Author Topic: Mars aurora - idea  (Read 2280 times)

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Marco2001

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Mars aurora - idea
« on: April 03, 2010, 12:59:41 AM »
Mars aurora


An artist's impression of auroras on Mars's night side
—Image courtesy M. Holmström (IRF)/ESA



On Mars the geomagnetic field is very low (uncapable of shielding any lifeforms on its sulrface).
This is a serious problem for it's colonization but.....without the geomagnetic field the thick martian atmosphere is simply GLOWING from aurora.
It's not only becous of the weak magnetic field. It's also becous of the thin atmosphere - the ionized gases are even 10x closer to mars surface then those on earth!

What that all also means is that a martian aurora DOES APPEAR EVERY NIGHT!

There is a minus of course. Due the lack of geomagnetic field solar particles are scatered around all the atmosphere, and the lack of oxygen in air (main glowing gas on Earth) the auroras are dimmer.

So every night the aurora glows, but it doesnt glow brightly.

There is an exception of course - some regions of Mars have a magnetic field due to isc magnetic ground. There the auroras are the brightes becous they steal from the nearby regions solar particles.

On what hours does the aurora appear?
Well thats a shame but....without the geomagnetic field protecting the planet it can only apear for a shor time when solar wind is having a direct - straight-forward contact with its atmosphere. That means that on Mars it can only appear durring the day, when it's not goying to be noticed due to the bright light of the sun and.......moments befor sundown and after sunrise.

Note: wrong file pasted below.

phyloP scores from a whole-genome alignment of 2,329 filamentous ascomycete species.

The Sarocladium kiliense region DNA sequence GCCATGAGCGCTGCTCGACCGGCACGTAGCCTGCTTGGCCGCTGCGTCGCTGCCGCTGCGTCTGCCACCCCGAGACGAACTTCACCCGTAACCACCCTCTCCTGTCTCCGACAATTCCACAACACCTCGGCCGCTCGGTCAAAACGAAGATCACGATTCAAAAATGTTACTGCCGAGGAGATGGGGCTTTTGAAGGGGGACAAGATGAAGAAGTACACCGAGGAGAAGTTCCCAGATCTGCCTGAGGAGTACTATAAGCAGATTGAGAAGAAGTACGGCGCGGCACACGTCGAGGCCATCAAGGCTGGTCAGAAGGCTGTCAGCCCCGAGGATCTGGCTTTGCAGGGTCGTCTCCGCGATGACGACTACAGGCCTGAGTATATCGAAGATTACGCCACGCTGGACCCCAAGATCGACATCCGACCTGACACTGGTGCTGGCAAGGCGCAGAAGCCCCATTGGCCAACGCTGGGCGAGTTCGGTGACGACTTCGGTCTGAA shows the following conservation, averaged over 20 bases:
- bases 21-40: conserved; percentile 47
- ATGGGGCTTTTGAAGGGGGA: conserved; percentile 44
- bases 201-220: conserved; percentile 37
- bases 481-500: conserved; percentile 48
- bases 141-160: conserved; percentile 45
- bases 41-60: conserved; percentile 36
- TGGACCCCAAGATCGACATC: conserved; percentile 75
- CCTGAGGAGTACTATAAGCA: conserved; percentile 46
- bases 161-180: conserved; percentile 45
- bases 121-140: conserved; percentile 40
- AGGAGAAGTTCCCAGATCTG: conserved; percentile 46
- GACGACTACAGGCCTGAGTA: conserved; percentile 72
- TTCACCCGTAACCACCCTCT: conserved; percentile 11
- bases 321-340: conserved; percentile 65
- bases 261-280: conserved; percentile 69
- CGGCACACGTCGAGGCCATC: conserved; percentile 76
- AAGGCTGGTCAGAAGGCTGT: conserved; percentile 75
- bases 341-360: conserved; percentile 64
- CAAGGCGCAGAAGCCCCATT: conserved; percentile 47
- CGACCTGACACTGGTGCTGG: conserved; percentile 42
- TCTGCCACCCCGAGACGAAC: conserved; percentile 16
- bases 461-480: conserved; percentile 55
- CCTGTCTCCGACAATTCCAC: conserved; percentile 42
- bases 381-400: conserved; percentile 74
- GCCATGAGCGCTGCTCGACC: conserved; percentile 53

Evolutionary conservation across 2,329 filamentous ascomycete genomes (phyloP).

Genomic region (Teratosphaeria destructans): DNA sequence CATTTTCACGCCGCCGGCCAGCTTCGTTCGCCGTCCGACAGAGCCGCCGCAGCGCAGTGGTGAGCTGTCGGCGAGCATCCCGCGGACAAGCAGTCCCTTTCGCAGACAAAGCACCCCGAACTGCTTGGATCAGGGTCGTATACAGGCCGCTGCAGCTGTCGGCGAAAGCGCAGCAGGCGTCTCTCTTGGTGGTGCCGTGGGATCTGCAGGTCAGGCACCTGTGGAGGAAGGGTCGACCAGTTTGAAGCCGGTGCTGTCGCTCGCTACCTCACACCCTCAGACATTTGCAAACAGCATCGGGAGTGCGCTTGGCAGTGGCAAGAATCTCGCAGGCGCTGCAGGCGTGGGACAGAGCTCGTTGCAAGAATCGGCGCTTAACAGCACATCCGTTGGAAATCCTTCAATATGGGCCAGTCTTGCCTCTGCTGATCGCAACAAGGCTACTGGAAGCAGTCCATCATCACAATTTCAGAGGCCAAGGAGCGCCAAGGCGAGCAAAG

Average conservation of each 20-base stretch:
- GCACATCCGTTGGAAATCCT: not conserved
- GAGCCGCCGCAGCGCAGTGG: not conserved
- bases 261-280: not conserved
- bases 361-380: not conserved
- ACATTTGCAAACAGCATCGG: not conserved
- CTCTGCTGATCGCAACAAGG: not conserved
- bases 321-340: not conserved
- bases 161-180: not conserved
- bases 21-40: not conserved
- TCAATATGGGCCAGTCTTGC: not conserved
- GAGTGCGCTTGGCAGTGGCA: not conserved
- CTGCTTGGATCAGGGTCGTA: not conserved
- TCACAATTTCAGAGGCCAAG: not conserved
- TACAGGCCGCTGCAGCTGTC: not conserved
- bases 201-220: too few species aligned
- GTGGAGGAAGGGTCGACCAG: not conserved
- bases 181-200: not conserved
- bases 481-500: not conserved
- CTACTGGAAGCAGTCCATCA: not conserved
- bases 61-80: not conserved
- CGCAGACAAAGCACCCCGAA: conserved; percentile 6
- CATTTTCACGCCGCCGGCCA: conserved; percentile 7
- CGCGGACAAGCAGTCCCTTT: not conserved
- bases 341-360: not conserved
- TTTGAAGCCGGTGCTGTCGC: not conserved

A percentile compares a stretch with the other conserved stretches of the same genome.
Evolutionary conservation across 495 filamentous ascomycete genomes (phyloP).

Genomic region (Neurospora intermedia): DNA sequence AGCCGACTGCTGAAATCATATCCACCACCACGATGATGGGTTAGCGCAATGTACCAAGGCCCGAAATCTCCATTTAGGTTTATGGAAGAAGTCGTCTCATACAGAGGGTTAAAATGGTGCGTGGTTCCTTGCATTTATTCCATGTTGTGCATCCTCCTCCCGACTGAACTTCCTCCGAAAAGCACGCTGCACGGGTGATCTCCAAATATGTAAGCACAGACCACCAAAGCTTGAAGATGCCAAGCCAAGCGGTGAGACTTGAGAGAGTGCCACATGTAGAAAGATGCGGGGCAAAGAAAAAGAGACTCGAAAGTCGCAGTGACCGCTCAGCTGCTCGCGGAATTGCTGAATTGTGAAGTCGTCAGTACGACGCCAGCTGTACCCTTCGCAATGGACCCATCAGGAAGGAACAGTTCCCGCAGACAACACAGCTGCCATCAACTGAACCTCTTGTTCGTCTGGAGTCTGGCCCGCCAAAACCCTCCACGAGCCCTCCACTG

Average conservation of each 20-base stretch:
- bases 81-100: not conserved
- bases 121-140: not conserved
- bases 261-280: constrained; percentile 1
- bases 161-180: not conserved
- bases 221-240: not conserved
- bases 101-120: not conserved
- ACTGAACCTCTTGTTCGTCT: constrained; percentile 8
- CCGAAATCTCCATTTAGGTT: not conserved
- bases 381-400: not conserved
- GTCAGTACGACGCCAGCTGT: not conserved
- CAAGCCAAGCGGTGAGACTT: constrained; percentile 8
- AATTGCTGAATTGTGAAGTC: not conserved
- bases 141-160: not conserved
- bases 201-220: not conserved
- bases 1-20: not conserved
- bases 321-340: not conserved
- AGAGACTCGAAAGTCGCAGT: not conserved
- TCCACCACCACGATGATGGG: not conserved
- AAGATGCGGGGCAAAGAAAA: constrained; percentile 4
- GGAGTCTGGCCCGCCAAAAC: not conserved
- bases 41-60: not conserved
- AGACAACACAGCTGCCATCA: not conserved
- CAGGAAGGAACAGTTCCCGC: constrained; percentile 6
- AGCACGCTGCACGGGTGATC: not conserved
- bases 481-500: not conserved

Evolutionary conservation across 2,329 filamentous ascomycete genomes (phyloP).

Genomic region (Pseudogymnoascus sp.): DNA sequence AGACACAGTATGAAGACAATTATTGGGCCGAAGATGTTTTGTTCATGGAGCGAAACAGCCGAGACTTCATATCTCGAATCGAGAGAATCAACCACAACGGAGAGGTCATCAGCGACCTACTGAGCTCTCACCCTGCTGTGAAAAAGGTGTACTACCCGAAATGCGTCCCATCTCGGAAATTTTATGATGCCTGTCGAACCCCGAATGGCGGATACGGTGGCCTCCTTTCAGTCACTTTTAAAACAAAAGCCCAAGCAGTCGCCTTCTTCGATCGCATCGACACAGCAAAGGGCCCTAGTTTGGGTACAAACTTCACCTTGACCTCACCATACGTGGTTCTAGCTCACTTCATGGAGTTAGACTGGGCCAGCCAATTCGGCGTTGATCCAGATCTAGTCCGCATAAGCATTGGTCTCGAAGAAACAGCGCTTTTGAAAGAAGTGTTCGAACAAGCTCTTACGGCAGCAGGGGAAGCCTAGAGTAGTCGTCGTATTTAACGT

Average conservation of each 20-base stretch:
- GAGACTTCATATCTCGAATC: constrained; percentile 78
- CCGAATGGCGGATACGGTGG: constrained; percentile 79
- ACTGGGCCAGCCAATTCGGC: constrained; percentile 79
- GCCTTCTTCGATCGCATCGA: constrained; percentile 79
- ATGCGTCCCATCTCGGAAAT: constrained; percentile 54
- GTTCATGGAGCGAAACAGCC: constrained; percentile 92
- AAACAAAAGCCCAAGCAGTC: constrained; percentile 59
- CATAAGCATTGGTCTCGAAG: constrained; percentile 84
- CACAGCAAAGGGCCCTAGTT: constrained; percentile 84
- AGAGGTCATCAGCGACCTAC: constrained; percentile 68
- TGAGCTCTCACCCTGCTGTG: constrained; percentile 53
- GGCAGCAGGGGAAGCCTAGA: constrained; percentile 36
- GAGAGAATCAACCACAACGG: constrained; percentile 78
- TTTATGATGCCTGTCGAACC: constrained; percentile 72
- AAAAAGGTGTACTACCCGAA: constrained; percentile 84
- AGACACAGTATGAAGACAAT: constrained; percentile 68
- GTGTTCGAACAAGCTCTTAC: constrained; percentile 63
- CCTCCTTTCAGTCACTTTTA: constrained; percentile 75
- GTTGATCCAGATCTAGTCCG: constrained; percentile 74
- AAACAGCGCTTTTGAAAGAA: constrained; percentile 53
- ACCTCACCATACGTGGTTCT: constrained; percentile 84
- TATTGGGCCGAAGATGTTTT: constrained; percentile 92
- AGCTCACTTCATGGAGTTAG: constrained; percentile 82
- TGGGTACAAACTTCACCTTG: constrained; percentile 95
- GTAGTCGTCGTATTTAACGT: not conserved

Imagine.....you are waiting on Mars for sunrise....you can still see the stars, and sudenly....you see a dim light on the sky on the east side of the horizon, that goes brighter and brighter every minute until the sun goes-up....and it vanishes as even brighter sun starts to shine :)

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If something I said is untrue please correct me. No one has been to Mars to see them on his own eyes, so it's only natural that aurorar can be brighter or dimmer than we expect.
You can get some infor on Martian Auroras here:
http://www.esa.int/esaCP/SEMLQ71DU8E_index_1.html
http://www.irf.se/Topical/Press/?dbfile=Swedish%20instrument%20studies%20auroras%20on%20Mars&dbsec=P3 (for instance: here they say they appear at midnight - not after sunset and befor sunrise as I said)
http://blogs.nationalgeographic.com/blogs/news/breakingorbit/2008/11/

(keep in mind that the mapped auroras on Mars that had been analysed are in the invisible spectrum for a human eye due to the instruments of Mars Express which were constructed for other purposes)

Poland here. My time: GMT + 1h
Writing a book about Mars. Any ideas? Type to me.
I'am an Astrobiology/Biology student.

thedubman

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Re: Mars aurora - idea
« Reply #1 on: April 03, 2010, 01:12:37 PM »
Nice research, never realised that there was that much aurora on Mars.